The introduction provided a strong underlying principle of why the experiment was initiated by the proponent of the study. It was lamented that Chinese classrooms could not create an interactive learning environment. They clarified this even further when it was reported that the lack of interactivity was a “long-standing feature of Chinese classrooms, whether in online classes or on-campus classrooms” (Wang, Shen, Novak, & Pan, 2008, p.675). The proponents of this study wanted to find out if the creation of a mobile learning system can address this problem.
The research question was clearly defined. According to the proponents of the study, the main goal was to “evaluate the feasibility of promoting language acquisition through mobile learning by eliciting learner responses in a blended English classroom” (Wang, Shen, Novak, & Pan, 2008, p.682). However, the hypothesis was not clearly articulated but it was implied in the description of the overall design of the study. Thus, it can be inferred that the hypothesis was as follows: language acquisition can be promoted through mobile learning.
The methodology was clearly defined. Thus, a replication of the said study is possible. The main feature of the study can be described as a combination of descriptive and survey types of study. The combined features were enhanced with the use of qualitative content analysis and face-to-face interviews with the course instructor.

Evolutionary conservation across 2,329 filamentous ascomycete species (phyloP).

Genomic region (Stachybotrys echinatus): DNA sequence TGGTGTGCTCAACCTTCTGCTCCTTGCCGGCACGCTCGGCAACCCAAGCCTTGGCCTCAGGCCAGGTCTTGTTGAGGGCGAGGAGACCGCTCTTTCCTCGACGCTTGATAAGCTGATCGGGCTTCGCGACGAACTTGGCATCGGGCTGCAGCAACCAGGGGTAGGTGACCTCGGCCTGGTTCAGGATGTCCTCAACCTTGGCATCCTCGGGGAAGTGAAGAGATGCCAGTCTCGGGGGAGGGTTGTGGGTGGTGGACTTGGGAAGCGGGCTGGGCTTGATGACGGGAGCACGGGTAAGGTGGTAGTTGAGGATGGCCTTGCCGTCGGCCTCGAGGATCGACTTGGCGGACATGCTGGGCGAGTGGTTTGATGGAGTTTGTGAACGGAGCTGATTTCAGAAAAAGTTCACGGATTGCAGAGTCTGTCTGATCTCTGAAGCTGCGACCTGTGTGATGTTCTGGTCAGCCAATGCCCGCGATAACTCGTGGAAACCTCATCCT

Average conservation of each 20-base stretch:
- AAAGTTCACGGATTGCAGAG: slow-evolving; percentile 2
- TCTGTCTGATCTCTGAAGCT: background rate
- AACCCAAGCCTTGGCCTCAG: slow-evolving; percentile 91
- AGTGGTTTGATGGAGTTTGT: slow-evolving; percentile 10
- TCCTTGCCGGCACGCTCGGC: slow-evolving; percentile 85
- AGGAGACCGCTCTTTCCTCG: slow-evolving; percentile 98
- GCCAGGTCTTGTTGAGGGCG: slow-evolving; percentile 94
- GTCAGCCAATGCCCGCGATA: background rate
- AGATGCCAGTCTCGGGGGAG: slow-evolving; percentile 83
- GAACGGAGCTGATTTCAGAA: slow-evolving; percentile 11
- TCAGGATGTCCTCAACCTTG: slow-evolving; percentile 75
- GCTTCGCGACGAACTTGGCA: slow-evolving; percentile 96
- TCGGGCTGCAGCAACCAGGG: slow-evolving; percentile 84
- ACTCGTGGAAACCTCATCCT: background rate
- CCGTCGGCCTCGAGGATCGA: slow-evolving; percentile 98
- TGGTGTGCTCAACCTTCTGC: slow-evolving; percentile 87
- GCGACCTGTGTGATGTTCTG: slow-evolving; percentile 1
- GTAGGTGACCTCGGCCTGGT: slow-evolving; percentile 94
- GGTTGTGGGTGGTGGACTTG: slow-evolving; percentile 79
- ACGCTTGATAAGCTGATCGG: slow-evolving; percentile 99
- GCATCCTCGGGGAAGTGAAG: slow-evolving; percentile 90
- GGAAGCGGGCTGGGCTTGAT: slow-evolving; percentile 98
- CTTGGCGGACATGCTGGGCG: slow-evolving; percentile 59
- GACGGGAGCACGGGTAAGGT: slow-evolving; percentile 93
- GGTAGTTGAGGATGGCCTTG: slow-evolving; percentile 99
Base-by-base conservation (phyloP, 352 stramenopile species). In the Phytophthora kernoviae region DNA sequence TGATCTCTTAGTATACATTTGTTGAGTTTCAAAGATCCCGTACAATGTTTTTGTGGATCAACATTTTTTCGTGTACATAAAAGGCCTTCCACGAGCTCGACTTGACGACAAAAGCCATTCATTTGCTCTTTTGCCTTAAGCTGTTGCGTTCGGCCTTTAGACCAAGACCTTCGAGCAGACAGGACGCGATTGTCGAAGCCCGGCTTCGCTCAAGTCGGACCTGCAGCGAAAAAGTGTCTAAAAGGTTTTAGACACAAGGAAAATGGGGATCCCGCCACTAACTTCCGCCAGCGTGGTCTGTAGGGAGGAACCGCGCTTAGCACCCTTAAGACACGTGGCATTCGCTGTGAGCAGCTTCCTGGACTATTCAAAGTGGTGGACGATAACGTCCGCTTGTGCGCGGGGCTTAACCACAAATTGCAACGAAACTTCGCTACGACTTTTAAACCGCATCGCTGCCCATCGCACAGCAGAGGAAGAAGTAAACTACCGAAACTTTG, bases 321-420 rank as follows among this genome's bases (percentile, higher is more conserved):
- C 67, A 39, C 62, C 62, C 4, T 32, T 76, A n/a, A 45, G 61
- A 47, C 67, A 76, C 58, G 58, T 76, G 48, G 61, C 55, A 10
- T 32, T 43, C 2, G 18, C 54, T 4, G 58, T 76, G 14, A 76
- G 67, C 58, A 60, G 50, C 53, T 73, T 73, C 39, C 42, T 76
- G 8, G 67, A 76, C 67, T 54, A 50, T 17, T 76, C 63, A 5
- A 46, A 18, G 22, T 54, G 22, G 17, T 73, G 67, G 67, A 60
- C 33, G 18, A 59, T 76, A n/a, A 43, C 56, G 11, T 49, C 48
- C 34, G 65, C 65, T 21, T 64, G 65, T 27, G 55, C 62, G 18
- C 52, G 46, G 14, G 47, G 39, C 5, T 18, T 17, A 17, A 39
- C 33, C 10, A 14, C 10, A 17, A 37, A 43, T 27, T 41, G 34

The subject recruitment and selection process was carefully described. The participants were randomly selected. The sample was a group of Chinese students and that 99% of the sample were all professionals. There were no probable biases in the sampling because all of the 1000 students were included. The characteristics of the sample were described adequately because the researchers provided background information about the university and the students that enrolled in a blended class.
There was no indication that informed consent was made. There seems to be an assumption that since all of the participants were adults and professionals, therefore, there was no need for informed consent for an experiment that merely requires a simple model of interaction from the participants. The size of the sample was large enough for the effect that was sought by the researchers. However, there were only 178 who actively participated in a sample size of 1000 students.